exactly. so the police could have just towed your trailer. :p

  6. Shashank says:

    how did you get it to the river in the first place then? couldnt the police use the same technique?

    (oh, and ben – i did it)

  7. Kiersten says:


    That is cool!

    I had a similar idea once, but it involved those stupid tiny desks and A LOT of bubble wrap.


  8. shazam says:

    Not sure what the fixation is here with getting the thing to which we devoted three weeks of our lives and because of which we lost a lot of sleep towed away by the police, but whatever. wink The whole Scout + trailer + carboat system would be difficult to tow. Not that it couldn’t be done — I just fail to see why it’s relevant, since we didn’t launch, and we didn’t get towed, and the police didn’t give us a hard time, they just made an unfortunate judgment call which required a change of plans. To be honest, just thinking about having the thing towed is jarring — we’re all still dealing with our extreme disappointment, while trying to figure out how to get the thing to NH for storage and take it out for a spin while it’s raining here in Boston, and no trailers are available, and Scott and I are headed out of town next week, and… The saga continues…

    Glad you like it, though. We had a lot of fun, despite our numerous setbacks.

    Last year, a couple of the folks from Cruftlabs built a pontoon boat with a plexiglass deck through which you could see the water. This Cruftamaran was also taken out for a second voyage this year. Another Cruftlabs-created boat was a tetrahedron.

    I think some folks from Second West / Third East also made rafts this year (it’s become something of a tradition the past few years), including another floating couch.

    As for me, for now I’m just looking forward to having a chance to sit down and watch the Sox games again. =)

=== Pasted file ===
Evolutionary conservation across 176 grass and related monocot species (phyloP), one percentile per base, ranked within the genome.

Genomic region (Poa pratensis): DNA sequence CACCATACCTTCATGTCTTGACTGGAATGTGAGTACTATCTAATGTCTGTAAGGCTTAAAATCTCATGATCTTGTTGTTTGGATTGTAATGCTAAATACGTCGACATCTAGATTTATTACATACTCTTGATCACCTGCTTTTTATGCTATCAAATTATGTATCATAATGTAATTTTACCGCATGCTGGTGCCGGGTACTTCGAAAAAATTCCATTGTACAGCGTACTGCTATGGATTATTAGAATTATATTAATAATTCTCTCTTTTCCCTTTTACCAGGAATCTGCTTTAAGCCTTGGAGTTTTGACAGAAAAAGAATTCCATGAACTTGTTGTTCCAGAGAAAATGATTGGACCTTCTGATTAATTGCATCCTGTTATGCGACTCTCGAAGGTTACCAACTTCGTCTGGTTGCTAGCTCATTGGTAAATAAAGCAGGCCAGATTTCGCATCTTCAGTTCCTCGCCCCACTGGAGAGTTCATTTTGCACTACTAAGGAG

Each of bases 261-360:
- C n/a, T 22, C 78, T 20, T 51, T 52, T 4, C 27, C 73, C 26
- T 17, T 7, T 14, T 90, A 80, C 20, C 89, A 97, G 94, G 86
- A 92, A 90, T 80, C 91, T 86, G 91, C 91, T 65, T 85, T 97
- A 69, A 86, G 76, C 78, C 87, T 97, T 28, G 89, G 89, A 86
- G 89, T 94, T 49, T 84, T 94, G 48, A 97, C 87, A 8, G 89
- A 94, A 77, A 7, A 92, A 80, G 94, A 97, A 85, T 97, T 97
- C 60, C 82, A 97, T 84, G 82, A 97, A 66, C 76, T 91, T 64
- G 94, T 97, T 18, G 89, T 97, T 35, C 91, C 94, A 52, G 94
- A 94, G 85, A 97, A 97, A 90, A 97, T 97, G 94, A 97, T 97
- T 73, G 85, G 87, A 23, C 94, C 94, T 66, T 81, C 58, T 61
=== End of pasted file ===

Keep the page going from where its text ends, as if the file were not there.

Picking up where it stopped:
9. Wow, that seems really cool. Wicked, I might say raspberry. It’s too bad the police didn’t think so.

    Hmm, I suppose it would in order for me to introduce myself (since this my first appearance on this blog): my name is Antti Hallavo and I come from Finland. I will be applying this fall.

    I only started commenting now, but I’ve followed your blog for quite a while already. Thanks for the MyMIT system; it helps us prospective applicants form a more complete picture of MIT. Two years back I hadn’t even heard of MIT, but through the portal I’ve learned a great deal. MIT is definitely my choice number one.

    So ends my first post on this blog. I’ll go get some sleep now.

    -Antti Hallavo

  10. Susan says:

    For future attempts, your local Amphicar association might be able to give you some tips on the conversion. BTW, the annual Amphicar swim-in is coming up an week or two at Indian Lake in Ohio.

  11. Clara says:

    Couchamarans definitely rule, although the Poland Spring bottles are similarly visible on this year’s model. (probably part of why state police gave them a bit of grief too… ) And the bicycle-boat is also a way-cool conversion of vehicle power. I was at the sailing pavilion on the fourth, and there was a real car-boat cruising down the river: not quite as cool as a homemade job, but definitely sexy.

    BTW, I’m another one of those prospective students. MIT would be my first choice if I didn’t live 20 minutes away and have a brother who’s currently a senior and a dad who’s an alum. So basically the campus feels like home and I’d rather get a little farther away. But I’ll definitely apply and I may end up here yet.